How are fetal lung masses evaluated sonographically?
Aside from determining whether or not a fetal lung mass is present, the type of mass is important. Most CPAM lung lesions are more echogenic than normal lung, and many will have cysts. The cysts can vary in size from subcentimeter to several centimeters.
The current classification scheme for these masses is based on whether or not the lesions contain macroscopic cysts.
Once a mass is identified and the location within the thorax documented, determination of the arterial supply and venous drainage is important. CPAMs have an arterial supply from the pulmonary arteries and venous drainage to the pulmonary veins.
BPS is also usually hyperechoic and by gray scale appearance alone can be difficult to distinguish from a CPAM. The important aspect that can differentiate them is the blood supply. BPS always has a nonpulmonary arterial supply, although the source is variable, and may be intralobar (the most common type, contained within the pleura of a lobe) or extralobar (with its own pleural investment).
Differentiation between these is aided by the venous drainage. Intralobar BPS drains to the pulmonary circulation, typically to the pulmonary veins of the lobe in which they are located, whereas extralobar BPS drains to the systemic veins. Both the arterial supply and venous drainage of BPS may be variable. Arterial supply is often from the thoracic aorta but may be from subdiaphragmatic aortic branches. Venous drainage is also variable and depends on location. Extralobar BPS most often occur adjacent to the left hemidiaphragm and have a male predominance. Approximately 10% of extralobar BPS are extrathoracic. Intra-abdominal BPS venous drainage can be to the azygos system, phrenic veins, or other systemic veins. Unlike intralobar BPS, the extralobar type has a higher incidence of associated abnormalities, including CPAM, CDH, and cardiac and spinal anomalies. In rare circumstances, an extralobar BPS that is close to the esophagus or stomach may develop a fistula to these structures or be associated with an esophageal or gastric bronchus.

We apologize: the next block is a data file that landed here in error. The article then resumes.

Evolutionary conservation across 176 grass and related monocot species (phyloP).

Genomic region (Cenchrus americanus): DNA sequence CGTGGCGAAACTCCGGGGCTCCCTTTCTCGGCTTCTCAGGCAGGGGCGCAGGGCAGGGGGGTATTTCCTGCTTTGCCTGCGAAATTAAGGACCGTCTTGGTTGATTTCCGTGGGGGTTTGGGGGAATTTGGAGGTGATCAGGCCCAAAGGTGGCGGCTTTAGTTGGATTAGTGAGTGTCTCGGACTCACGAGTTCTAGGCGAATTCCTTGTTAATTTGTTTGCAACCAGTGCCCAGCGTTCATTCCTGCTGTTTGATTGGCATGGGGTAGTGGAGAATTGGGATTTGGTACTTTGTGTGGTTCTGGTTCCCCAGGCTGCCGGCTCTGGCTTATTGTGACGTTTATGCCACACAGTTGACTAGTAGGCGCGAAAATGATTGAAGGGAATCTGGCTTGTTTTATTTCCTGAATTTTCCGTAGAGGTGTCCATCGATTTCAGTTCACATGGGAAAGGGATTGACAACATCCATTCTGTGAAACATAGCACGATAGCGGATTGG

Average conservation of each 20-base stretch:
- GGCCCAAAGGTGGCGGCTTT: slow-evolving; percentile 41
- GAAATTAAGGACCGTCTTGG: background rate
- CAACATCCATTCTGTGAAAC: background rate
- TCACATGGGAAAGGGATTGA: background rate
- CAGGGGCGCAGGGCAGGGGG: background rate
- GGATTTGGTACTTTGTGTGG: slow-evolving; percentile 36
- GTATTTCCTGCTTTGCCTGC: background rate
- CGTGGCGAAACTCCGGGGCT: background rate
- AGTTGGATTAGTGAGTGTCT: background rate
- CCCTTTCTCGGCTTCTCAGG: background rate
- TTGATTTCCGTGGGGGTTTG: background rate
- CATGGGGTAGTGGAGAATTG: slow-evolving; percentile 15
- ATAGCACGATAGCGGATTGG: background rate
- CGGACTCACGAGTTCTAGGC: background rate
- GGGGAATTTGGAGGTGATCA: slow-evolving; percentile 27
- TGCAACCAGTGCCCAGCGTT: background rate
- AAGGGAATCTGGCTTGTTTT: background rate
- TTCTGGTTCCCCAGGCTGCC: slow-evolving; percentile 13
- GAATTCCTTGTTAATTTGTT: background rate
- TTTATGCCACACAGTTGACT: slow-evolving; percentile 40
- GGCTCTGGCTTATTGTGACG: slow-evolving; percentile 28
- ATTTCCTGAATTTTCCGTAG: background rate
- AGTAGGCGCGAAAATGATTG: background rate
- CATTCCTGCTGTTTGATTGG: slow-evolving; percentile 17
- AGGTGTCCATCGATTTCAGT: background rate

In some instances, lung masses may have features of both a CPAM and BPS, typically with both a pulmonary and systemic arterial supply. These are termed hybrid lesions and are evaluated much like a distinct CPAM or BPS.
For lung lesions, the CPAM or BPS is initially measured by US (and MRI), and a mass volume to HC ratio is calculated. This value, often termed the CVR (for CPAM volume ratio), is used for follow-up studies because some of these masses decrease in size as the pregnancy progresses. For those that grow, serial assessment of the CVR is helpful to determine the growth rate. The CVR is also predictive of outcome for CPAM, particularly the development of hydrops, a major complication of CPAM. If the CVR is ≤ 1.6, the risk for development of hydrops is low compared with those fetuses with a CVR >1.6.